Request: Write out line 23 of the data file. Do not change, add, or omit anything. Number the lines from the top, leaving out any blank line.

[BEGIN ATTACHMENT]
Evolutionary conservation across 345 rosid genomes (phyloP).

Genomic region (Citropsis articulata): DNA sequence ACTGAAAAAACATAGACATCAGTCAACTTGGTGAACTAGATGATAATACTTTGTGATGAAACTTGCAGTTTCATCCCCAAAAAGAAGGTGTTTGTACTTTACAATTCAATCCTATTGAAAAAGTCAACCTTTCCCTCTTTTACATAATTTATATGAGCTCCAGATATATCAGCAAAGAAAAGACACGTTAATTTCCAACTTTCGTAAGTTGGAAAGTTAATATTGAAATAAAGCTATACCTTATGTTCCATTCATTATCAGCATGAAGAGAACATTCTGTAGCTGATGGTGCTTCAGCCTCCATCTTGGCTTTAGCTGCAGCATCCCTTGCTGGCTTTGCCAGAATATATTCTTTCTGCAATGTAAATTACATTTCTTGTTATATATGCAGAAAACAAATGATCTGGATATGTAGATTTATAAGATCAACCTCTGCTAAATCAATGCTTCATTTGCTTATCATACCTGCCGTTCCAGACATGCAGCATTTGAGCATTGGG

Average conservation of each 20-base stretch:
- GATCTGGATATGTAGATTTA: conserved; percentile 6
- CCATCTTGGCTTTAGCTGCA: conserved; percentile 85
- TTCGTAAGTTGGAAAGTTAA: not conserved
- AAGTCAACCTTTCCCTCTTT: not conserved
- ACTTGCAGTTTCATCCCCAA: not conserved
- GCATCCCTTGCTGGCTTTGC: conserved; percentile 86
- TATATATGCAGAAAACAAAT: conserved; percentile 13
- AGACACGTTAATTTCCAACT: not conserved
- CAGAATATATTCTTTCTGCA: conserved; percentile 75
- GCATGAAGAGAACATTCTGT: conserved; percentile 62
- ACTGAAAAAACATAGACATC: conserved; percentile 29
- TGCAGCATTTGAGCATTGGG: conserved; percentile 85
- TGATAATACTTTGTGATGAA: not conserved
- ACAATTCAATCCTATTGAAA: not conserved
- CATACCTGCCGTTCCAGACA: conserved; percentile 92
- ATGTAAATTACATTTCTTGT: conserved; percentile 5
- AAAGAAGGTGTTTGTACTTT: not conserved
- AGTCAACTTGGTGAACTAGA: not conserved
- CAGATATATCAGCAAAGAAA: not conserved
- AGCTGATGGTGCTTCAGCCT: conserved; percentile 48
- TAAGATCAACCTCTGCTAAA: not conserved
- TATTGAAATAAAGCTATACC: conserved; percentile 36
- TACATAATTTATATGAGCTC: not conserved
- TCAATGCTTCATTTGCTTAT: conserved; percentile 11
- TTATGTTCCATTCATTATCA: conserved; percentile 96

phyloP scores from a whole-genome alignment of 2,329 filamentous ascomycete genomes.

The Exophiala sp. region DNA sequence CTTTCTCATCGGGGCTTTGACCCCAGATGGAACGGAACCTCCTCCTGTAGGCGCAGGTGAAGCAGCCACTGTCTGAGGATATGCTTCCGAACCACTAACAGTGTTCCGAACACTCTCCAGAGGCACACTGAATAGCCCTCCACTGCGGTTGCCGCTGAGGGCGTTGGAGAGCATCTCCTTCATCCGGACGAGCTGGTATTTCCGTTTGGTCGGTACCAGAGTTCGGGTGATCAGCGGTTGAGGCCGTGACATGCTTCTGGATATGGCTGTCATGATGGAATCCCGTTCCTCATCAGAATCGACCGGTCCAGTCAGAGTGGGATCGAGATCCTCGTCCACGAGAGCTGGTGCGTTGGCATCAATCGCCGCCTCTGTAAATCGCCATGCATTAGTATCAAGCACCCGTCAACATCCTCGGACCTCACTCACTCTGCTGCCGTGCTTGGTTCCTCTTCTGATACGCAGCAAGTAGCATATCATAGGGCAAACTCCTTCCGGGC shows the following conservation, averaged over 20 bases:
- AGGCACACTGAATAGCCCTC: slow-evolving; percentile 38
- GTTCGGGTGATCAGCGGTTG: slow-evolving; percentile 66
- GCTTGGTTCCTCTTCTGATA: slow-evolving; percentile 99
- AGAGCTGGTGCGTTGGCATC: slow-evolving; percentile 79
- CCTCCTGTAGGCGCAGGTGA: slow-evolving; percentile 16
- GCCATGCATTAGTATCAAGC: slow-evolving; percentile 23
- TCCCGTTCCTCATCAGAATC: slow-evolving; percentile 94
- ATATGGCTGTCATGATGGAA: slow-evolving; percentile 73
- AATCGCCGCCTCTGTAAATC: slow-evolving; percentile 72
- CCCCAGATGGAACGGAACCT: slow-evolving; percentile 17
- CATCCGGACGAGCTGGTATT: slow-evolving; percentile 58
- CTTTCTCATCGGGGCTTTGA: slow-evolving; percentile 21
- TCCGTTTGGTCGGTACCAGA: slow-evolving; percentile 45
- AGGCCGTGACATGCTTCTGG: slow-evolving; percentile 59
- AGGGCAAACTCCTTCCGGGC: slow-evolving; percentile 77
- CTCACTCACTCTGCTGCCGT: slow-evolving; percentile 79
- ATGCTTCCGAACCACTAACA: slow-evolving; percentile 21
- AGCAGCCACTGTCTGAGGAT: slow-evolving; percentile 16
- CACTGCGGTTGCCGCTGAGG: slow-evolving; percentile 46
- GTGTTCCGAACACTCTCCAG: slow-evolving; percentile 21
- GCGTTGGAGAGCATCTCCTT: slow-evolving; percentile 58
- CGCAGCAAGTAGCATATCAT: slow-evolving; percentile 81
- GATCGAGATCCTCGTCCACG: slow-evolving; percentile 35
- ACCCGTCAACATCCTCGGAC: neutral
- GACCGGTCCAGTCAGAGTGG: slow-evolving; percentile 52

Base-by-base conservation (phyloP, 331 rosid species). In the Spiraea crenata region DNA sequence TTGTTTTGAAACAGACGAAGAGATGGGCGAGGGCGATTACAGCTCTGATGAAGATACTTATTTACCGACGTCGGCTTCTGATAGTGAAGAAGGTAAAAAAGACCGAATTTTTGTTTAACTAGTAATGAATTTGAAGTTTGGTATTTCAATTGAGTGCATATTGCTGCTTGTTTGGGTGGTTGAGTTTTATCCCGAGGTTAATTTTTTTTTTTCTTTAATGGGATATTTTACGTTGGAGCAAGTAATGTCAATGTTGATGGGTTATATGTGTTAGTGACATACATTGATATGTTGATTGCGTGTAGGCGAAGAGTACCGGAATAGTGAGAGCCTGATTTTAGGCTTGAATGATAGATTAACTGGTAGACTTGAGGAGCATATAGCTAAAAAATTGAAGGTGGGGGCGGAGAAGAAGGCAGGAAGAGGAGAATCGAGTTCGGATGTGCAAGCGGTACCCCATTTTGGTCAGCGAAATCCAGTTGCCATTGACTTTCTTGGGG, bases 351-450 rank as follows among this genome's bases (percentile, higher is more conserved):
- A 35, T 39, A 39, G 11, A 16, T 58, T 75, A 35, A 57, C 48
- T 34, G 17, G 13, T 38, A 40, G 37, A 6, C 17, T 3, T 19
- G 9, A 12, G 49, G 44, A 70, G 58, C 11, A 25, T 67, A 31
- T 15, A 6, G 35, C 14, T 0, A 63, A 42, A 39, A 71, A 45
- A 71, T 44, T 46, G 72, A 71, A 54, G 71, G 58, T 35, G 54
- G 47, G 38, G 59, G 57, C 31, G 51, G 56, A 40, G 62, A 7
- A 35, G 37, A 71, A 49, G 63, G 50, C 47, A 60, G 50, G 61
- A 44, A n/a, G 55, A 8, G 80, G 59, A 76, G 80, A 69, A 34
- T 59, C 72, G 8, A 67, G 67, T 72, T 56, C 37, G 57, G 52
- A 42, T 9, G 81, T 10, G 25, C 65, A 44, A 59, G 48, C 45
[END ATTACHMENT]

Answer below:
- AGCTGATGGTGCTTCAGCCT: conserved; percentile 48